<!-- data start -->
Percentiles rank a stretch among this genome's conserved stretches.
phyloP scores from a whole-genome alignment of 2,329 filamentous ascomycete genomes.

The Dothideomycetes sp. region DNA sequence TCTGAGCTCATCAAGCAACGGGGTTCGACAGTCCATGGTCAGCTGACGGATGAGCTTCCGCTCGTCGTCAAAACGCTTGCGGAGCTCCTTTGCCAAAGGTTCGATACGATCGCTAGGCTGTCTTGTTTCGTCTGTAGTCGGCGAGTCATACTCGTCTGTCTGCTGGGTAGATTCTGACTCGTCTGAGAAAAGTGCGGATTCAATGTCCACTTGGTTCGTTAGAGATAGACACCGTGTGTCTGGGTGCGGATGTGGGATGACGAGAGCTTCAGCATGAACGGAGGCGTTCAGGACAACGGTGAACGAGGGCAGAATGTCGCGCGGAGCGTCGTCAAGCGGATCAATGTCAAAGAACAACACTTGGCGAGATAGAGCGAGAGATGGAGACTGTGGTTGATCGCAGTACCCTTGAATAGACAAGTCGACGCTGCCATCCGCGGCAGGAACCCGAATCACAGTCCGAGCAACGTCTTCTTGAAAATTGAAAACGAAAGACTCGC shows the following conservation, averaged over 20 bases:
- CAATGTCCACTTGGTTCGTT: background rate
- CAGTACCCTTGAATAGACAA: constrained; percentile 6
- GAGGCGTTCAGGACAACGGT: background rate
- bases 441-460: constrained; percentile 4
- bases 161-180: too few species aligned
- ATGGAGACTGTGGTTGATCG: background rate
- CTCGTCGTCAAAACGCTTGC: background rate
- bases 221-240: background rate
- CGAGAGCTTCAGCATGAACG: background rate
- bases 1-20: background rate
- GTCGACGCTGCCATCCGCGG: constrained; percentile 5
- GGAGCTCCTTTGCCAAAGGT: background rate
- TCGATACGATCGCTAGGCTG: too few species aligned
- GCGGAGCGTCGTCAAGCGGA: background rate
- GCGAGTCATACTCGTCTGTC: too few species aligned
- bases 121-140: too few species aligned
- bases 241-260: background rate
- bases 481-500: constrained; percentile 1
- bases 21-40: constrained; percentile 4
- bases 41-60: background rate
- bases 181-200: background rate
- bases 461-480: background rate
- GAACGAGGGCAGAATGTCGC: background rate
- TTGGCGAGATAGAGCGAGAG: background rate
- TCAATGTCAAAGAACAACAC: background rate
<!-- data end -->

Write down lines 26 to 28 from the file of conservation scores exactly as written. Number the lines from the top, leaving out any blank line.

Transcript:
- GAACGAGGGCAGAATGTCGC: background rate
- TTGGCGAGATAGAGCGAGAG: background rate
- TCAATGTCAAAGAACAACAC: background rate